As they look ahead, the team hopes to firmly establish the effectiveness of their YC-PEM intervention for parents in three key areas: their involvement in shared decision-making, engagement in services, and their perception of family-centered quality care. They are also working with program stakeholders- including parents, providers and program leadership- to drill down on other factors that can support or hinder program implementation going forward. These data will be used to inform and scale the intervention for a more diverse range of early intervention programs at a regional and- ideally- national level.
The team members shared some of their aspirations for the future of this partnership and what it could mean for children and family participating in early intervention programs.
I think we'd also really love for this to continue to expand. Right now the project is really directed towards English-speaking families and we'd love for this to be for Spanish speaking families so that we can make sure that we're representing those families and that they have the same opportunities as our English-speaking families when it comes to be able to have their voice being front and center of these meetings.
I think early intervention is just the best thing ever. One of the things I love about the role that I'm in is I get to share widely the benefits that I have seen and heard from families who have participated in the program. And also coming from the school system for kiddos who are school-aged and over 5, I absolutely love that early intervention really is family-based and family-focused, and the skills that our therapists are working on the intention is always so that it increases the family's ability to engage and enjoy learning and spending time and experiences with their children. So early intervention I think is just absolutely amazing and I would encourage- and I do encourage- every parent that I run into, every grandparent, aunt, uncle, that if there was ever any type of concern or worry to at least reach out.
I want family to feel that their voice is heard and that they have an opportunity- multiple opportunities and multiple ways- to make sure that they're contributing and that that's reflected not only in the plan that we write down on paper- that helps us meet the requirements- but even ongoing in their weekly sessions. And that not only are their concerns addressed but that it will also hopefully open conversations into the wonderful and diverse cultures that we are so fortunate to have involved an early intervention and that I've loved meeting and getting to learn as a service coordinator and as the engagement specialist. I think giving them an open door we will hopefully get more families involved so that they can participate and reap those benefits as well.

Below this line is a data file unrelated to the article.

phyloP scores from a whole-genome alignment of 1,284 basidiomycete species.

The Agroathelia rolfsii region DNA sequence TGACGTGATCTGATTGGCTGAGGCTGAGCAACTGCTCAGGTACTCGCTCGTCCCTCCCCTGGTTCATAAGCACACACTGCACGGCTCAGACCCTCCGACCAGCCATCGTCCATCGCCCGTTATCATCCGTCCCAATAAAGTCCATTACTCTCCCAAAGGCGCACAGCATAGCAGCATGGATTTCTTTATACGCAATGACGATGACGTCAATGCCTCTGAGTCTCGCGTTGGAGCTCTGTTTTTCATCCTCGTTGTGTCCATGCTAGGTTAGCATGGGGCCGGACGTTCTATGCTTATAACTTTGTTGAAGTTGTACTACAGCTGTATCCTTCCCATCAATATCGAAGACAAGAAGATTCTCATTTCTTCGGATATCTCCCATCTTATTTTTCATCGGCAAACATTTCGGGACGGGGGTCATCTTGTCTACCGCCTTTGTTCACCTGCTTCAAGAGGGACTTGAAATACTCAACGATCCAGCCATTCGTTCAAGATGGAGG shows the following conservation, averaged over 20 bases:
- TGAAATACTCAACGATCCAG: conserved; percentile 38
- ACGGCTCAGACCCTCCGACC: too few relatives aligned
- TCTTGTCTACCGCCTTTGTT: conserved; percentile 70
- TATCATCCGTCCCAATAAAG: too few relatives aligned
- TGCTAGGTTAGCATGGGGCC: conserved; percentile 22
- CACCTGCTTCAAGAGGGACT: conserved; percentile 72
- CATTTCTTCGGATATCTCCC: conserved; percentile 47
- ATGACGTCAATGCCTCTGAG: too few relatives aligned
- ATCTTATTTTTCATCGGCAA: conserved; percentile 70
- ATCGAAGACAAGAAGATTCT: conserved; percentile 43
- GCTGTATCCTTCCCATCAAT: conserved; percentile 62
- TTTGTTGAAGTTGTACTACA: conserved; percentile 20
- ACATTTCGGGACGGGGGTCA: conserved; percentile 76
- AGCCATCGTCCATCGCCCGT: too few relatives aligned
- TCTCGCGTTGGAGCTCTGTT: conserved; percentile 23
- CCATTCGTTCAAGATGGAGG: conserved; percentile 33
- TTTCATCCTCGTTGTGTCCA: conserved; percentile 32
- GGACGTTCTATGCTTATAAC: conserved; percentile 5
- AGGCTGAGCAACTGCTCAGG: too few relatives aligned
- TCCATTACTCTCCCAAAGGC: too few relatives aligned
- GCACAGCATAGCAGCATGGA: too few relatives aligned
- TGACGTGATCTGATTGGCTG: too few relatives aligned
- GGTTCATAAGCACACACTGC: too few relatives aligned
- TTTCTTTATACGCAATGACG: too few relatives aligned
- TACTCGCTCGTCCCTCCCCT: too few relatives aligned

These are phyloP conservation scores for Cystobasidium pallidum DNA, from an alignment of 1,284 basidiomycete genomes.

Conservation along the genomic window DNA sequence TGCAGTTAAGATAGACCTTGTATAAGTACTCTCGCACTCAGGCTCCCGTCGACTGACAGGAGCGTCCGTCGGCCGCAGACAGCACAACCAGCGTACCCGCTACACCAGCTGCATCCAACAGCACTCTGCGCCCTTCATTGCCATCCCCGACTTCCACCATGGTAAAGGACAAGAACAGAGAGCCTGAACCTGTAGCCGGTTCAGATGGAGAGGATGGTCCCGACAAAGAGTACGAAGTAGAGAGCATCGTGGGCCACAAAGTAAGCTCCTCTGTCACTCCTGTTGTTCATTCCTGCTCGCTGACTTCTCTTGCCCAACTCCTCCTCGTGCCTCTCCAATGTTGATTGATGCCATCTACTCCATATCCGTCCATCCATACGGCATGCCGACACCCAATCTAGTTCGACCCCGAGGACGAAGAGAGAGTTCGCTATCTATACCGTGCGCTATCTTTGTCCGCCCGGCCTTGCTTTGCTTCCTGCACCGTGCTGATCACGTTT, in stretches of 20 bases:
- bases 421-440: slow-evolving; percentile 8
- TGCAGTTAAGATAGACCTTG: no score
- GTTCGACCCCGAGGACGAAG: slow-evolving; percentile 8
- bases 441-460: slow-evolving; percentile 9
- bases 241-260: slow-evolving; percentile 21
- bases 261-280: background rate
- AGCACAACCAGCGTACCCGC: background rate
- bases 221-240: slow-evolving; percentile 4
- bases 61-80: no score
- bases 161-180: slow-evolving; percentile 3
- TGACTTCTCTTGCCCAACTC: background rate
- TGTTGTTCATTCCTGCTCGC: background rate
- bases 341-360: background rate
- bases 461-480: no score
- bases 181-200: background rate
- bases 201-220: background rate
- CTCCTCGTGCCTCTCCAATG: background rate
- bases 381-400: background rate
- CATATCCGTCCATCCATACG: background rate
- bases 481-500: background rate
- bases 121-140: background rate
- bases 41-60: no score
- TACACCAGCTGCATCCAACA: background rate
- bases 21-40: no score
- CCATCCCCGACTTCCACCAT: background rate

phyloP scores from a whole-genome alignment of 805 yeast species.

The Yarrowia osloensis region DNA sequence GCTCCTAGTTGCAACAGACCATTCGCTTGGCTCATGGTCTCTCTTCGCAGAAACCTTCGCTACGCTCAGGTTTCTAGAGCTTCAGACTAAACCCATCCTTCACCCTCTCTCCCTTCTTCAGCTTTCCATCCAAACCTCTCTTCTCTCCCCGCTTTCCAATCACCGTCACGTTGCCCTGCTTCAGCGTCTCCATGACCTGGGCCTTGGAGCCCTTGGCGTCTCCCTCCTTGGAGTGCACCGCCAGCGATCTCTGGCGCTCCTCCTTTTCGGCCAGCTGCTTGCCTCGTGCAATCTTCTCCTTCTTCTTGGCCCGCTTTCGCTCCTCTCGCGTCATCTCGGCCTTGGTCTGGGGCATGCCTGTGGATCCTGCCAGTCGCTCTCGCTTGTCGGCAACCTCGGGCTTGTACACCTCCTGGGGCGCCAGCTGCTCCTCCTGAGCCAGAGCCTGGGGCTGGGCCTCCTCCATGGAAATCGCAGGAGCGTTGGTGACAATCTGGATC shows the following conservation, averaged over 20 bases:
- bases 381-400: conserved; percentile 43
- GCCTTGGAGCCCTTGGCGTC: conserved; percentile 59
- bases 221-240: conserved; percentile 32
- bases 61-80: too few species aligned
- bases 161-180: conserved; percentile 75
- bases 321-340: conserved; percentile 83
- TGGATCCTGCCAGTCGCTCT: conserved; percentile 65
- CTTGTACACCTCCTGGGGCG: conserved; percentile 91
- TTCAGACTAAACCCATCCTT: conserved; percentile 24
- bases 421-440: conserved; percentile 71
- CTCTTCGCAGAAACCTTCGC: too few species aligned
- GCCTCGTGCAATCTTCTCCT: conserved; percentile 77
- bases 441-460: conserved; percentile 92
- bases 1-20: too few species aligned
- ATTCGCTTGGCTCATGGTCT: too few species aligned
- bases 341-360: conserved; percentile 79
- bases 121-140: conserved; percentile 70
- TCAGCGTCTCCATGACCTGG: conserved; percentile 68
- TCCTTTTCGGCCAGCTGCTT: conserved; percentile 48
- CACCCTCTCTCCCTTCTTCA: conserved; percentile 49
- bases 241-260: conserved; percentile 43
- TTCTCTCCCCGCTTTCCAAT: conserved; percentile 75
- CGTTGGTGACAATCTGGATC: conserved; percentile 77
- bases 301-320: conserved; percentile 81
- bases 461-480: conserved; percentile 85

24:52 Dr. Khetani
It’s interesting because I think we each see it different in our own ways like- wow, I wouldn't have ever thought I could accomplish that with this, right? And I think they experienced it and I experience it and I think that's what's special about it, is that we could reach that height, you know. And then there's some unanticipated successes and it’s very sweet to see that we have more to discover and more to pioneer. But I think we're in a good rhythm. We're in a really good rhythm now.
[25:27] Voice Over Outro
Collaborative Endeavors is produced by me, Lauren Rieger, on behalf of the Center for Clinical and Translational Science (AKA the CCTS) at the University of Illinois at Chicago.
To learn more about the research discussed in this episode, visit the links in our show notes.
The CCTS is supported by the National Institutes of Health’s National Center for Advancing Translational Science through their Clinical and Translational Science Award. The views expressed in this podcast are our own.
To learn more about how you can get involved in health research, visit ccts.uic.edu or follow us on Twitter @UIC_CCTS.